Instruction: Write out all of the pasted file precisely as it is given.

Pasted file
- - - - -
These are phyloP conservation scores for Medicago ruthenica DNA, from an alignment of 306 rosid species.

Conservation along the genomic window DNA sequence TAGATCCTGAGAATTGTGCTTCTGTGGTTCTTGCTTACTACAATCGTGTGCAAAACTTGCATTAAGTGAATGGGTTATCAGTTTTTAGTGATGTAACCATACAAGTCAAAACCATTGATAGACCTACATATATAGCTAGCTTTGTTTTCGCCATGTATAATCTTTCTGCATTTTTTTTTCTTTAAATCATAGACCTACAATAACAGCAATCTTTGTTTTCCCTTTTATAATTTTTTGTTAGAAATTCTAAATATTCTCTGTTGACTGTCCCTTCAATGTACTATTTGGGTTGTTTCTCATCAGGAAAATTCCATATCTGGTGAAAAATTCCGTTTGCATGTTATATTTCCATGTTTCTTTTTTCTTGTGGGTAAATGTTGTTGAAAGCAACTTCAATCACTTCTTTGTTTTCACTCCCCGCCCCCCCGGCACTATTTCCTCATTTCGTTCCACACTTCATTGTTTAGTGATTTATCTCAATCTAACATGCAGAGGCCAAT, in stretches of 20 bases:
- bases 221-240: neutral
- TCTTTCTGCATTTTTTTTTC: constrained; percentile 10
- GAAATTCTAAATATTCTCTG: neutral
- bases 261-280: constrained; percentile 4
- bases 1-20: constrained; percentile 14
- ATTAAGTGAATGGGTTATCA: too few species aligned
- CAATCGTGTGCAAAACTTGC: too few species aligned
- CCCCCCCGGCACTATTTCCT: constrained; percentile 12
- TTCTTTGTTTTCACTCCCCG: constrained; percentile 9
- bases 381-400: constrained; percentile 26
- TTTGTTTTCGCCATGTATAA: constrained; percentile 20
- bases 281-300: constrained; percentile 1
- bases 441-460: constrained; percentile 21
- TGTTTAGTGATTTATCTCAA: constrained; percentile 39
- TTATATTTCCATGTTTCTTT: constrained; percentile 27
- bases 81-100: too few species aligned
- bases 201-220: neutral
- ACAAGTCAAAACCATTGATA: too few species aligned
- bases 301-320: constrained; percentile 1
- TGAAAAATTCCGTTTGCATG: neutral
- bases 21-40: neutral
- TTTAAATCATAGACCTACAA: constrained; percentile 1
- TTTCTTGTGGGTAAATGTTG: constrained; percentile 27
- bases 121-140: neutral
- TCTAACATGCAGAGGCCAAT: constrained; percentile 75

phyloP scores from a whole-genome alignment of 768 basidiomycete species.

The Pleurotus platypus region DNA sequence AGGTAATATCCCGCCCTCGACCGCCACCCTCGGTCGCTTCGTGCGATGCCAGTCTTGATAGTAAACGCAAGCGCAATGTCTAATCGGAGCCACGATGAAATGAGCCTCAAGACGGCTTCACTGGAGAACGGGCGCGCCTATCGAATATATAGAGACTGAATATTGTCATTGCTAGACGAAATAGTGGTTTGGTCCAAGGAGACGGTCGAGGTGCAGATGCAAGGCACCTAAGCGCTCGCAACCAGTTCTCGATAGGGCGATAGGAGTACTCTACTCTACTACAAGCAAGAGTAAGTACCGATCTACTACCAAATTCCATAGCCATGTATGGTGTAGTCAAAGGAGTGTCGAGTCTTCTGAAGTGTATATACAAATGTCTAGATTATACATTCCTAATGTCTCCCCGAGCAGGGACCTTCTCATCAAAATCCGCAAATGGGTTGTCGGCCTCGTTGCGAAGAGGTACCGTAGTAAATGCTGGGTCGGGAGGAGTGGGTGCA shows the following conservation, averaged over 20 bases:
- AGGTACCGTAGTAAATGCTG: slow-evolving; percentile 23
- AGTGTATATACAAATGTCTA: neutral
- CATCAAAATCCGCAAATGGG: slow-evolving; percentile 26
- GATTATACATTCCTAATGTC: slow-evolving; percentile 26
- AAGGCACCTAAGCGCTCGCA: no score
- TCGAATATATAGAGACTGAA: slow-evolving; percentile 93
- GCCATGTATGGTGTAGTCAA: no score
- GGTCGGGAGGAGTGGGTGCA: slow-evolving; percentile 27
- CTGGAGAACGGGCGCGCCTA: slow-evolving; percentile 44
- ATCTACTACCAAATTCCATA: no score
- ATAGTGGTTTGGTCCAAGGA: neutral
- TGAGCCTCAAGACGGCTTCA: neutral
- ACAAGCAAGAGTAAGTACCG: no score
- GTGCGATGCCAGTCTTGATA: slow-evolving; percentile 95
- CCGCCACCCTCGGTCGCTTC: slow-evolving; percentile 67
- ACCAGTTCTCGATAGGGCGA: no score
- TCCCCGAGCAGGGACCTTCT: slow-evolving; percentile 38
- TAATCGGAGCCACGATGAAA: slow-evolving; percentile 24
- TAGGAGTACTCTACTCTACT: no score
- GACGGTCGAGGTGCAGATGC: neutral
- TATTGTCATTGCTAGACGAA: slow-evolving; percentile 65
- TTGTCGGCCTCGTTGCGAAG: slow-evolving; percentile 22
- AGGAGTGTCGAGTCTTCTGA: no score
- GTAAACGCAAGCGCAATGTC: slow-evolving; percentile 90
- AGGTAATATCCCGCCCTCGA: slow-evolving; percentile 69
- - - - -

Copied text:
These are phyloP conservation scores for Medicago ruthenica DNA, from an alignment of 306 rosid species.

Conservation along the genomic window DNA sequence TAGATCCTGAGAATTGTGCTTCTGTGGTTCTTGCTTACTACAATCGTGTGCAAAACTTGCATTAAGTGAATGGGTTATCAGTTTTTAGTGATGTAACCATACAAGTCAAAACCATTGATAGACCTACATATATAGCTAGCTTTGTTTTCGCCATGTATAATCTTTCTGCATTTTTTTTTCTTTAAATCATAGACCTACAATAACAGCAATCTTTGTTTTCCCTTTTATAATTTTTTGTTAGAAATTCTAAATATTCTCTGTTGACTGTCCCTTCAATGTACTATTTGGGTTGTTTCTCATCAGGAAAATTCCATATCTGGTGAAAAATTCCGTTTGCATGTTATATTTCCATGTTTCTTTTTTCTTGTGGGTAAATGTTGTTGAAAGCAACTTCAATCACTTCTTTGTTTTCACTCCCCGCCCCCCCGGCACTATTTCCTCATTTCGTTCCACACTTCATTGTTTAGTGATTTATCTCAATCTAACATGCAGAGGCCAAT, in stretches of 20 bases:
- bases 221-240: neutral
- TCTTTCTGCATTTTTTTTTC: constrained; percentile 10
- GAAATTCTAAATATTCTCTG: neutral
- bases 261-280: constrained; percentile 4
- bases 1-20: constrained; percentile 14
- ATTAAGTGAATGGGTTATCA: too few species aligned
- CAATCGTGTGCAAAACTTGC: too few species aligned
- CCCCCCCGGCACTATTTCCT: constrained; percentile 12
- TTCTTTGTTTTCACTCCCCG: constrained; percentile 9
- bases 381-400: constrained; percentile 26
- TTTGTTTTCGCCATGTATAA: constrained; percentile 20
- bases 281-300: constrained; percentile 1
- bases 441-460: constrained; percentile 21
- TGTTTAGTGATTTATCTCAA: constrained; percentile 39
- TTATATTTCCATGTTTCTTT: constrained; percentile 27
- bases 81-100: too few species aligned
- bases 201-220: neutral
- ACAAGTCAAAACCATTGATA: too few species aligned
- bases 301-320: constrained; percentile 1
- TGAAAAATTCCGTTTGCATG: neutral
- bases 21-40: neutral
- TTTAAATCATAGACCTACAA: constrained; percentile 1
- TTTCTTGTGGGTAAATGTTG: constrained; percentile 27
- bases 121-140: neutral
- TCTAACATGCAGAGGCCAAT: constrained; percentile 75

phyloP scores from a whole-genome alignment of 768 basidiomycete species.

The Pleurotus platypus region DNA sequence AGGTAATATCCCGCCCTCGACCGCCACCCTCGGTCGCTTCGTGCGATGCCAGTCTTGATAGTAAACGCAAGCGCAATGTCTAATCGGAGCCACGATGAAATGAGCCTCAAGACGGCTTCACTGGAGAACGGGCGCGCCTATCGAATATATAGAGACTGAATATTGTCATTGCTAGACGAAATAGTGGTTTGGTCCAAGGAGACGGTCGAGGTGCAGATGCAAGGCACCTAAGCGCTCGCAACCAGTTCTCGATAGGGCGATAGGAGTACTCTACTCTACTACAAGCAAGAGTAAGTACCGATCTACTACCAAATTCCATAGCCATGTATGGTGTAGTCAAAGGAGTGTCGAGTCTTCTGAAGTGTATATACAAATGTCTAGATTATACATTCCTAATGTCTCCCCGAGCAGGGACCTTCTCATCAAAATCCGCAAATGGGTTGTCGGCCTCGTTGCGAAGAGGTACCGTAGTAAATGCTGGGTCGGGAGGAGTGGGTGCA shows the following conservation, averaged over 20 bases:
- AGGTACCGTAGTAAATGCTG: slow-evolving; percentile 23
- AGTGTATATACAAATGTCTA: neutral
- CATCAAAATCCGCAAATGGG: slow-evolving; percentile 26
- GATTATACATTCCTAATGTC: slow-evolving; percentile 26
- AAGGCACCTAAGCGCTCGCA: no score
- TCGAATATATAGAGACTGAA: slow-evolving; percentile 93
- GCCATGTATGGTGTAGTCAA: no score
- GGTCGGGAGGAGTGGGTGCA: slow-evolving; percentile 27
- CTGGAGAACGGGCGCGCCTA: slow-evolving; percentile 44
- ATCTACTACCAAATTCCATA: no score
- ATAGTGGTTTGGTCCAAGGA: neutral
- TGAGCCTCAAGACGGCTTCA: neutral
- ACAAGCAAGAGTAAGTACCG: no score
- GTGCGATGCCAGTCTTGATA: slow-evolving; percentile 95
- CCGCCACCCTCGGTCGCTTC: slow-evolving; percentile 67
- ACCAGTTCTCGATAGGGCGA: no score
- TCCCCGAGCAGGGACCTTCT: slow-evolving; percentile 38
- TAATCGGAGCCACGATGAAA: slow-evolving; percentile 24
- TAGGAGTACTCTACTCTACT: no score
- GACGGTCGAGGTGCAGATGC: neutral
- TATTGTCATTGCTAGACGAA: slow-evolving; percentile 65
- TTGTCGGCCTCGTTGCGAAG: slow-evolving; percentile 22
- AGGAGTGTCGAGTCTTCTGA: no score
- GTAAACGCAAGCGCAATGTC: slow-evolving; percentile 90
- AGGTAATATCCCGCCCTCGA: slow-evolving; percentile 69